Death Without Weeping: The Violence of Everyday Life in Brazil

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University of California Press, 1993 - Social Science - 614 pages
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When lives are dominated by hunger, what becomes of love? When assaulted by daily acts of violence and untimely death, what happens to trust? Set in the lands of Northeast Brazil, this is an account of the everyday experience of scarcity, sickness and death that centres on the lives of the women and children of a hillside "favela." Bringing her readers to the impoverished slopes above the modern plantation town of Bom Jesus de Mata, where she has worked on and off for 25 years, Nancy Scheper-Hughes follows three generations of shantytown women as they struggle to survive through hard work, cunning and triage. It is a story of class relations told at the most basic level of bodies, emotions, desires and needs. Most disturbing - and controversial - is her finding that mother love, as conventionally understood, is something of a bourgeois myth, a luxury for those who can reasonably expect, as these women cannot, that their infants will live.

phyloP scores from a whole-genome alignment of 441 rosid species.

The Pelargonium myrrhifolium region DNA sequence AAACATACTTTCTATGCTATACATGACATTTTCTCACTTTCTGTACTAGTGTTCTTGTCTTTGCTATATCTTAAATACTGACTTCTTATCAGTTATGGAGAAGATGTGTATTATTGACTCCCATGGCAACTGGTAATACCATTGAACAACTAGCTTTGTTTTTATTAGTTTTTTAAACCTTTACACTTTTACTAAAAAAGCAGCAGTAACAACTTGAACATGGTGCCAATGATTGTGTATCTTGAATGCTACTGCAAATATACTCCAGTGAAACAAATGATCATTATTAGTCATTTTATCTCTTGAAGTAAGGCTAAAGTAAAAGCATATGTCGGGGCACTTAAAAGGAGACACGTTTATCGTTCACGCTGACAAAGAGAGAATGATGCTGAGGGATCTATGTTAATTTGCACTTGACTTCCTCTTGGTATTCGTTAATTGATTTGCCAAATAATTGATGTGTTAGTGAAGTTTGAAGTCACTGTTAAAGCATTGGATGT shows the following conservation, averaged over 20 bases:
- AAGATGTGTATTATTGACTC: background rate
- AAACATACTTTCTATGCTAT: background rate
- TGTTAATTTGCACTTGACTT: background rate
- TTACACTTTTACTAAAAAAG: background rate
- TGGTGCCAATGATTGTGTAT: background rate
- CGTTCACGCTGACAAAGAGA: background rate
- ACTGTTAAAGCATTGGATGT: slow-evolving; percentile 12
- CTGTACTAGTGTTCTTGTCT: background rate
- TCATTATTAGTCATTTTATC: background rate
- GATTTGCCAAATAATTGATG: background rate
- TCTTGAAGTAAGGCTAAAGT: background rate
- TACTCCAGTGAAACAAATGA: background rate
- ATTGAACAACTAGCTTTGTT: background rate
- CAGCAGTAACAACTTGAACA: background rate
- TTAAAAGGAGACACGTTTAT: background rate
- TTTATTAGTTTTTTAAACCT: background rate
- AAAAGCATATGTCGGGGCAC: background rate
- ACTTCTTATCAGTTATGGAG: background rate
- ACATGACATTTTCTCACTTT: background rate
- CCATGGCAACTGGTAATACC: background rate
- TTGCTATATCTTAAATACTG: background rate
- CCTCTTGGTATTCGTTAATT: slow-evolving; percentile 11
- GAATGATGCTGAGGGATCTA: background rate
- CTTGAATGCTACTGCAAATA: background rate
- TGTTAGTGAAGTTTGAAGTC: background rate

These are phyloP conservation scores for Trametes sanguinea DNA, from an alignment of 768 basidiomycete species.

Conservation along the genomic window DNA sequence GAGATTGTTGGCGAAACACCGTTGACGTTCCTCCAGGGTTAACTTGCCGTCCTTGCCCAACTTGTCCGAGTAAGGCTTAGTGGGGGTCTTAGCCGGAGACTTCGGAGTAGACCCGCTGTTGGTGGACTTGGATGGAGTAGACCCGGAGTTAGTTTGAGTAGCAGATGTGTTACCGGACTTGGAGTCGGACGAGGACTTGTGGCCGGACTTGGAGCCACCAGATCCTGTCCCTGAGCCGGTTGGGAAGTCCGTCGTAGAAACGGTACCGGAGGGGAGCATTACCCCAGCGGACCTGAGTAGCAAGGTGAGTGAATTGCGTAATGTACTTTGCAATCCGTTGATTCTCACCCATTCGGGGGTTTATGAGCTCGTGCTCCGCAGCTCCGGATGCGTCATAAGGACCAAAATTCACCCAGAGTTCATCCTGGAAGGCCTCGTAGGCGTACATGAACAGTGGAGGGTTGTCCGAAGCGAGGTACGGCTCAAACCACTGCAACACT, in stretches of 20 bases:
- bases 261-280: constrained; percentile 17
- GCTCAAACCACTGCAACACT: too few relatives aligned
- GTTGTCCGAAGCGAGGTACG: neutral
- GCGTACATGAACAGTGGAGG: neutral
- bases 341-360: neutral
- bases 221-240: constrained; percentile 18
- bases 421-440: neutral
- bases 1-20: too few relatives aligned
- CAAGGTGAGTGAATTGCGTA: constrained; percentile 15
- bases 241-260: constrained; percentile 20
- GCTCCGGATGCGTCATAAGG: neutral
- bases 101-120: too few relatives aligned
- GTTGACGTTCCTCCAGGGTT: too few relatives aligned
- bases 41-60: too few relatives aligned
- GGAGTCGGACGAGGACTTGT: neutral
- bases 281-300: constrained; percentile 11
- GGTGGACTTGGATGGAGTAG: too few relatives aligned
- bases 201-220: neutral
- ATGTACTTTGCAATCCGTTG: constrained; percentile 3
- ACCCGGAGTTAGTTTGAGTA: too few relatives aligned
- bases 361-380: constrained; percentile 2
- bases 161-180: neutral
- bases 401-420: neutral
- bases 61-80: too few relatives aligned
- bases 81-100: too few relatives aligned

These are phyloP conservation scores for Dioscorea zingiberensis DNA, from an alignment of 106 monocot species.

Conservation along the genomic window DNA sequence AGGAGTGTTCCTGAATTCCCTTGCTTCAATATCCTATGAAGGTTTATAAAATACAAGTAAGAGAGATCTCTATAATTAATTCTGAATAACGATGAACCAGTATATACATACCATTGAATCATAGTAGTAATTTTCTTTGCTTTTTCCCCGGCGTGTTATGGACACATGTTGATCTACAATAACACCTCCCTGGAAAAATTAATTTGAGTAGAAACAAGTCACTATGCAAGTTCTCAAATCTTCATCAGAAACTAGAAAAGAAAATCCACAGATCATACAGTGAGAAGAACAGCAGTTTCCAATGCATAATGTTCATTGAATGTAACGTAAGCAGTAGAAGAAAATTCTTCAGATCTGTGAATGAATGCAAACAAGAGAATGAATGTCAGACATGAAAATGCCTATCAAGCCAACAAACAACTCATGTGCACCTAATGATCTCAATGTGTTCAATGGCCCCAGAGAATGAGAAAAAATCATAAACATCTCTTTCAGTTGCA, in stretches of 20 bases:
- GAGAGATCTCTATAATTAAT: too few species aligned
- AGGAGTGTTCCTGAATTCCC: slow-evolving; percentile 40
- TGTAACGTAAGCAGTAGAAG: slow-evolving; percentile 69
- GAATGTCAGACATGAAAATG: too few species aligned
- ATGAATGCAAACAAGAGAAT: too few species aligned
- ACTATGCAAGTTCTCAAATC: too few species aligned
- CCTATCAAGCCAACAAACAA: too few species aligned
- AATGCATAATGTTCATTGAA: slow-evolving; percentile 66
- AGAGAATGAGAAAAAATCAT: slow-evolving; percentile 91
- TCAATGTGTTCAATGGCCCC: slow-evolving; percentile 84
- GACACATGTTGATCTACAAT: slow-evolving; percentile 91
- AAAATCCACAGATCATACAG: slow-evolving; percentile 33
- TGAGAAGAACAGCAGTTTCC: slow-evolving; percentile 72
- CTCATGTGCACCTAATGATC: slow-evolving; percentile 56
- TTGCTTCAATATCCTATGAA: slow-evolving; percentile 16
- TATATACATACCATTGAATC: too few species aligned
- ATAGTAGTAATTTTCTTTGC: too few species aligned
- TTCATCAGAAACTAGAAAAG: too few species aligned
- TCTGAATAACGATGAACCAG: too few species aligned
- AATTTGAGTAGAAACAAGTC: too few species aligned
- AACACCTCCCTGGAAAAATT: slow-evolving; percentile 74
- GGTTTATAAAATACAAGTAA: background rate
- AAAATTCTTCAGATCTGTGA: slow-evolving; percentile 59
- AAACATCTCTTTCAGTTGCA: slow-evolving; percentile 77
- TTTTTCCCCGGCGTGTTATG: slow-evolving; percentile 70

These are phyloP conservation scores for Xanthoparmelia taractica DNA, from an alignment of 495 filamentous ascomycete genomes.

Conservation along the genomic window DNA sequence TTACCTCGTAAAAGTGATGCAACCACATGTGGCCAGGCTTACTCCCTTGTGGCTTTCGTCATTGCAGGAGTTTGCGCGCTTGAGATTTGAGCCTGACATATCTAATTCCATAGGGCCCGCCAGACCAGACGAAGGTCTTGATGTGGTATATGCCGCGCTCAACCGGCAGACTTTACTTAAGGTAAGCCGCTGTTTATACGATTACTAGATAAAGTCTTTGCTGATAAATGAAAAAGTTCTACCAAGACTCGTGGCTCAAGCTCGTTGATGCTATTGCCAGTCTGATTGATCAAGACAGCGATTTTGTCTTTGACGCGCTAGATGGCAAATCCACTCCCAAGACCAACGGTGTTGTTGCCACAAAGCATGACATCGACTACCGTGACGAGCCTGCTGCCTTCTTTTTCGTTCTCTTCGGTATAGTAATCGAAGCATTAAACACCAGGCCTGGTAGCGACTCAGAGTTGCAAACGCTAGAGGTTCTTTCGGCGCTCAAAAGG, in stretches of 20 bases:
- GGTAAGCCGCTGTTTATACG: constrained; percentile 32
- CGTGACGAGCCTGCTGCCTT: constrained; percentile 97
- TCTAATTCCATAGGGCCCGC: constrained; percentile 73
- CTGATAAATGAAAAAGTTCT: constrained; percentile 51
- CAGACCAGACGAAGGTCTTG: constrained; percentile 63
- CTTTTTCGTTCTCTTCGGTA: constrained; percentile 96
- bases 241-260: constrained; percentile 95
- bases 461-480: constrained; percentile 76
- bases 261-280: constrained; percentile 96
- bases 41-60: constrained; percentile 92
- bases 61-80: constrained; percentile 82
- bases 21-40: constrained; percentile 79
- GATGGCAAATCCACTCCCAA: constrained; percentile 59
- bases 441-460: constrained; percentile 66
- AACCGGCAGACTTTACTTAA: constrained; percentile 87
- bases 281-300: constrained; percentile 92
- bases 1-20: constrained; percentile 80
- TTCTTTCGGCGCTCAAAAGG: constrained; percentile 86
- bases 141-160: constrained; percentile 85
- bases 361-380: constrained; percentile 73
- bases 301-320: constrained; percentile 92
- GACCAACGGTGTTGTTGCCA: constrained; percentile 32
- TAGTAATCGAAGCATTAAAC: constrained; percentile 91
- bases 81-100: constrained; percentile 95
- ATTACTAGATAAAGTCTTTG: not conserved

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Contents

Sugar House
xi
Tropical Sadness
1
O Nordeste Sweetness and Death
31
Bom Jesus One Hundred Years Without Water
65
Reciprocity and Dependency The Double Ethic of Bom Jesus
98
Delirio de Fome The Madness of Hunger
128
Nervoso Medicine Sickness and Human Needs
167
Everyday Violence Bodies Death and Silence
216
Our Lady of Sorrows A Political Economy of the Emotions
400
A Knack for Life The Everyday Tactics of Survival
446
Carnaval The Dance Against Death
480
De Profundis Out of the Depths
505
Acknowledgments and Then Some
534
Notes
541
Glossary
557
Bibliography
567

Two Feet Under and a Cardboard Coffin The Social Production of Indifference to Child Death
268
MOther Love Culture Scarcity and Maternal Thinking
340

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About the author (1993)

Nancy Scheper-Hughes is Professor and Chair of the Department of Anthropology at the University of California, Berkeley. Her many publications include two award-winning books published by California, "Death Without Weeping" (1992), and "Saints, Scholars, and Schizophrenics" (1979). Carolyn Sargent, author of "Maternity, Medicine, and Power" (California, 1989) and coeditor with Robbie Davis-Floyd of "Childbirth and Authoritative Knowledge" (California, 1997), is Professor of Anthropology and Director of Women's Studies at Southern Methodist University.

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